Real Estate Terms and What They Mean

By Accommodation Times News Service

By Sahil Shah, Regional Manager – RE/MAX Mumbai Gujarat Maharashtra

Some terms and terminologies are very relevant in the real estate industry but a lot of investors actually have no knowledge about what they mean. These details may seem small but fine print matters in the long run. Not only will you have a good grasp over these real estate terms but also be able to convey to the builder that you are well updated about the industry.

Carpet Area: When you buy a property you do not get to know the carpet area unless you ask for it as the builders advertise the apartment based on other parameters that are often not what you get and include various other things. Remember the carpet area is the actual area of your flat and specifies the area that you can lay a carpet on.

Built up area: This is the carpet area together with the area of the walls and the doors. This measure is about 20% more than the carpet area and the rate quoted by your builder is based on this.

Super built up area: This measure includes the common space of your society that all residents can use, like the parking areas, lobby, landing, staircases, etc. Quite a few builders use this figure to market their projects and give out a wrong idea to customers about the actual size of the flats.

Sub-registrar Office: This is the place where you need to go to get all your properties registered. All legal documents are also available here. Please be warned that in this office a few unscrupulous officers may ask you for bribe.

Capital Gains: This represents the amount of profit made by you if you sell any property after 3 years of buying it. This is entitled to tax after the application of indexation. A seller can avoid paying this tax if he or she diverts this amount in to buying another property.

Encumbrance Certificate: This is a certificate that entitles you to ownership of your property. All legal or monitory dues on the property is also evident from this document. Usually, the bank needs this certificate for any home loans that you may be applying for to ensure that the property doesn’t have any other loan tide to it. This certificate can be obtained from the Sub-registrar’s Office for 30 years. The process takes 15-20 days after application.

Title Deed: This document proves the ownership of the property and is very important when you are buying a property. Check the title deed to ensure that you are buying it from the right owner. In case you need one for your property, you can get one from the Registry Office. Always ask for an original of the document.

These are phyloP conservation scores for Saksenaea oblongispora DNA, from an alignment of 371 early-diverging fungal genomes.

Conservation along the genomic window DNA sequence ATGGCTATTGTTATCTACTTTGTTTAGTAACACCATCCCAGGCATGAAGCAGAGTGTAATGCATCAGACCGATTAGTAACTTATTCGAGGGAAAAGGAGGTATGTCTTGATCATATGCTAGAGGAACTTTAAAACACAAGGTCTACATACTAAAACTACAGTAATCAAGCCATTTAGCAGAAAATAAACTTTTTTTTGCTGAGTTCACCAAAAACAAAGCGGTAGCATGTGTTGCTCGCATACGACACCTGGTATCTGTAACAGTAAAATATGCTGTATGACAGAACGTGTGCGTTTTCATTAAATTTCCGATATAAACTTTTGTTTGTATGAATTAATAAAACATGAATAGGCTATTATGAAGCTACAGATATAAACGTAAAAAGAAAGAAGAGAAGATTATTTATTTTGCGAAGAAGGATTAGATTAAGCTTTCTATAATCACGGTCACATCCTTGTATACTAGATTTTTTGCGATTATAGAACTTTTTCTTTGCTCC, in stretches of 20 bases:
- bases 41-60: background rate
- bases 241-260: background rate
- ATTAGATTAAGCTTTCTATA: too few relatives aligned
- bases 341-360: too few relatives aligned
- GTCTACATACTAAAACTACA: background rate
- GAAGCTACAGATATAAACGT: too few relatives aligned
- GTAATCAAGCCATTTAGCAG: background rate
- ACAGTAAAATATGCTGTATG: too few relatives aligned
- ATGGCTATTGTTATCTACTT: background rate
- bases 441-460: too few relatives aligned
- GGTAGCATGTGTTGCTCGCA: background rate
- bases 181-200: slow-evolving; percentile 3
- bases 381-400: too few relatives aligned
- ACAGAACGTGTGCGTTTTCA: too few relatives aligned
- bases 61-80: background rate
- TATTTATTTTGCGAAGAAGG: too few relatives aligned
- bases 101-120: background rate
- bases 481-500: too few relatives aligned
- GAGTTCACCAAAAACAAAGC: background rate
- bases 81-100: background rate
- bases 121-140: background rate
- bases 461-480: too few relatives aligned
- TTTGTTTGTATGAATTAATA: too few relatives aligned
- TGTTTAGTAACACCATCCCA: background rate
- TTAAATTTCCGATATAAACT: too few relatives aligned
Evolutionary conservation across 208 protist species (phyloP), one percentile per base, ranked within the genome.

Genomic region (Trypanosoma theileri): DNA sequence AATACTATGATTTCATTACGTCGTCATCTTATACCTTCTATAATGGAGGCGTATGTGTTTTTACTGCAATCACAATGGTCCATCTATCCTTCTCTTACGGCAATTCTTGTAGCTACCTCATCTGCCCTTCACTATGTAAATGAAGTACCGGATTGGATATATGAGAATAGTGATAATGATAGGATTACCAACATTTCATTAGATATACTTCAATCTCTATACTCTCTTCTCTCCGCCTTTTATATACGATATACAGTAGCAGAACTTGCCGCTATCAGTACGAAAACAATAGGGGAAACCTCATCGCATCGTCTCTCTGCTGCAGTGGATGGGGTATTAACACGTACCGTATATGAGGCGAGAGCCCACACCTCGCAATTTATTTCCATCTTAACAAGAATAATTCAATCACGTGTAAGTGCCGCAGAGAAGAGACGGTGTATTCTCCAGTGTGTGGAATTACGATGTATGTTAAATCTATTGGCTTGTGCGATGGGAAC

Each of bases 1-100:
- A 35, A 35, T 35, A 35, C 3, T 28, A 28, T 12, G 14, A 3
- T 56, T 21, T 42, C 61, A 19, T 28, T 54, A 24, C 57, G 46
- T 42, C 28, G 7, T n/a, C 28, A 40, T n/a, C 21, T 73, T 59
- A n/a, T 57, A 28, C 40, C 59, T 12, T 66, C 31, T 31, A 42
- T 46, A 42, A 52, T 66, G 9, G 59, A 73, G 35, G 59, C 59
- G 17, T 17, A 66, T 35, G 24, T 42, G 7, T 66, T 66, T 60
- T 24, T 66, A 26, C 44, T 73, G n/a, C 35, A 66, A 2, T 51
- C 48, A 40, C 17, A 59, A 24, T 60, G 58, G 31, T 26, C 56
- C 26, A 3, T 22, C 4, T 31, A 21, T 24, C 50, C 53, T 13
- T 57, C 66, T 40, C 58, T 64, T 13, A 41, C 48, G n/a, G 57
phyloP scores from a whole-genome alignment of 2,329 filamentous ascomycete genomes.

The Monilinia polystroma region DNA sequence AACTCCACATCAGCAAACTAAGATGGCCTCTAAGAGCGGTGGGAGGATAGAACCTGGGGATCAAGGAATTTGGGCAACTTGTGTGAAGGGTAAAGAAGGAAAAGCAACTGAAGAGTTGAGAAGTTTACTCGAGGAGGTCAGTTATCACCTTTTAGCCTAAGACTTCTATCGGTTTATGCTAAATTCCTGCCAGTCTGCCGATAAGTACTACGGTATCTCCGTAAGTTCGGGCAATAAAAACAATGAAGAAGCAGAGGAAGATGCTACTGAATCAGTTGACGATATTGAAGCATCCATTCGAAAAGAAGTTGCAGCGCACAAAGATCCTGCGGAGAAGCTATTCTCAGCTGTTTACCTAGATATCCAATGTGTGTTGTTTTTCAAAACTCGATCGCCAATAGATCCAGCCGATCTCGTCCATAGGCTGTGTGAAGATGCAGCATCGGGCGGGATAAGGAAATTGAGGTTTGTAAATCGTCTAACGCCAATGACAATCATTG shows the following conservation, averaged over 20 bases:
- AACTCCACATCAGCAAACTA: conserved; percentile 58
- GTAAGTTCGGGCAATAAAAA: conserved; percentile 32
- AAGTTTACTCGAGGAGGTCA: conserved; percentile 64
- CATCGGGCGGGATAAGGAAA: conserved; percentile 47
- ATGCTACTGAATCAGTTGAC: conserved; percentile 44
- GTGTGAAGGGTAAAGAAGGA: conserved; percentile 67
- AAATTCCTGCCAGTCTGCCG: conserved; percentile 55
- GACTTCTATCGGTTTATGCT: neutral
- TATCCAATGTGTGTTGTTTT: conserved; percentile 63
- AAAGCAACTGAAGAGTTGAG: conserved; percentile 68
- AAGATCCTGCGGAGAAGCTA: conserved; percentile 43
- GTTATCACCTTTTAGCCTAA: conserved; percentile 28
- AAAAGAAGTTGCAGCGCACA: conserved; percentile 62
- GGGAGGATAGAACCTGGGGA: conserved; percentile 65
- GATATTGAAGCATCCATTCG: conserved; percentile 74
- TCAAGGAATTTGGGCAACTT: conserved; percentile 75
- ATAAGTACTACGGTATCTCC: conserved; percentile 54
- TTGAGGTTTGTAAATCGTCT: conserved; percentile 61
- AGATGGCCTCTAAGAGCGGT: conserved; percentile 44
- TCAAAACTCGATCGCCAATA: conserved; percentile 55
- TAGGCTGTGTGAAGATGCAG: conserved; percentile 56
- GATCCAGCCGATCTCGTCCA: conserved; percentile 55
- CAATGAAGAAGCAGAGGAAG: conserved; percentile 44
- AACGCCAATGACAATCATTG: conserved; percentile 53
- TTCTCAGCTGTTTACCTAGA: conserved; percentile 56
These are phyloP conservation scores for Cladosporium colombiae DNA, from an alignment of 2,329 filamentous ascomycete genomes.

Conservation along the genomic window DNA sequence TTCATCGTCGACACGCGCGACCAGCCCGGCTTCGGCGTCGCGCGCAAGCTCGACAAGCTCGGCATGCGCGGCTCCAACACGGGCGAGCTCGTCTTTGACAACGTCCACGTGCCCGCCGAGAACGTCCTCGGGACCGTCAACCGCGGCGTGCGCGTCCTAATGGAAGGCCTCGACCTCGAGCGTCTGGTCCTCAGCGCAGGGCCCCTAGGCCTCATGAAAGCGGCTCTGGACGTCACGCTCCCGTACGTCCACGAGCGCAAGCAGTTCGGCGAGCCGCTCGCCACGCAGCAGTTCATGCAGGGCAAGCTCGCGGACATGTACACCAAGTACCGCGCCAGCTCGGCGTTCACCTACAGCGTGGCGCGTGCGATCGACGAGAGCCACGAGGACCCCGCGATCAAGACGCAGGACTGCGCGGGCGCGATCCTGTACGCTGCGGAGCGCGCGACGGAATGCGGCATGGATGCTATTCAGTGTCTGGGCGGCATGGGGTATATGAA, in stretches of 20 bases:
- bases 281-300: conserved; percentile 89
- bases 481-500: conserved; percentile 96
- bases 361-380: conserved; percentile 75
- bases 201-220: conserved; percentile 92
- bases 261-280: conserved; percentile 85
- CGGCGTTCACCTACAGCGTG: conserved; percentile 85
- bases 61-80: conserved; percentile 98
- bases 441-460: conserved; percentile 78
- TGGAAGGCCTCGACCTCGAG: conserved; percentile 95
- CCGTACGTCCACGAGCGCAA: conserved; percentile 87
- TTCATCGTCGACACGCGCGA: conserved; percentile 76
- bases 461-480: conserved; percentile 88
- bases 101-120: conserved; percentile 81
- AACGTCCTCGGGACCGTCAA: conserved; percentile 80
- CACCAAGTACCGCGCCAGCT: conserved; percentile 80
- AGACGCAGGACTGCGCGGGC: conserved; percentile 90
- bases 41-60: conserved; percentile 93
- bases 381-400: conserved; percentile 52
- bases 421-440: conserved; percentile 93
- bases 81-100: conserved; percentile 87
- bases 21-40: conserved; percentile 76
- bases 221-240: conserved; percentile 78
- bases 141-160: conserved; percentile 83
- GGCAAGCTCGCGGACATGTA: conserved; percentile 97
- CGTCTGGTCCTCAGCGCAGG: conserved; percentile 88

Stamp Duty: This is the tax that you need to pay to the government for purchasing your property. The stamp duty differs from state to state and can be 3-8%. This tax is payable on the Agreement Value. Many a time’s both buyers and sellers show a lesser value as property agreement and use black money in the transaction process. Do include stamp duty while deciding the budget for your home loan as it can be quite high.

Franking Charges: This is a small charge that you need to pay to the Bank when you take a home loan. This is actually a stamping in which an official seal is put on the document of purchase that needs to be done at the sub-registrar’s office for a very small fee. The bank does the franking and collects the charge from the buyer.

Registration Charges: This is a charge that is similar to the Stamp Duty and is based on the agreement amount of the purchase. This is to be paid when you register your property in your name. This charge differs from state to state and may be 1% of the property or a lower amount that is fixed.

Gift Deed: This is when instead of buying a property, you are gifting an existing property in your name to someone, in most cases a family member, without taking any money in exchange. In this case a gift deed is required to make the process legal. In this case a stamp duty needs to be paid too.

Power of Attorney: This is a legal process in which you transfer your rights as property holder to someone else. In case of real estate the right to sell or buy property using power of attorney has been banned by the Supreme Court.

Sale Deed: This is easily the most important deed when you buy or sell a property. The sale is considered to be legal only when this document has been signed by both the buyer and the seller. This document contains all particulars, including the details of the property.

Service Tax and VAT: The Service Tax needs to be paid only in case of properties that are under construction. For completed properties no such tax is applicable. VAT is similar to this and is applicable only to properties that are not completed. But not all state governments charge a separate VAT.

Conveyance Deed: This deed is a document that the builder needs to have to legally transfer the title of the land to the housing society that has been formed. When all the flats have been sold, this document is required. This is compulsory or the title will remain with the builder and may cause legal hassles later.

Completion Certificate: This is a certificate that is awarded by the local authorities when a project is complete is all respects except a few minor details.

Possession Certificate: This is a letter that the builder issues to all buyers that is a proclamation that the flats are ready to be occupied. This is applicable only in the case of new properties that were under construction at the time of purchase.

Ready Reckoner Rates or Guideline Value: This is a rate that has been specified by the government and is the base price on which the registration charges, the stamp duty and other legal matters are based on.

Now that you have a ready reckoner for real estate terms, you can be more aware of what you are buying and the expenses and documents that you need and what they signify.

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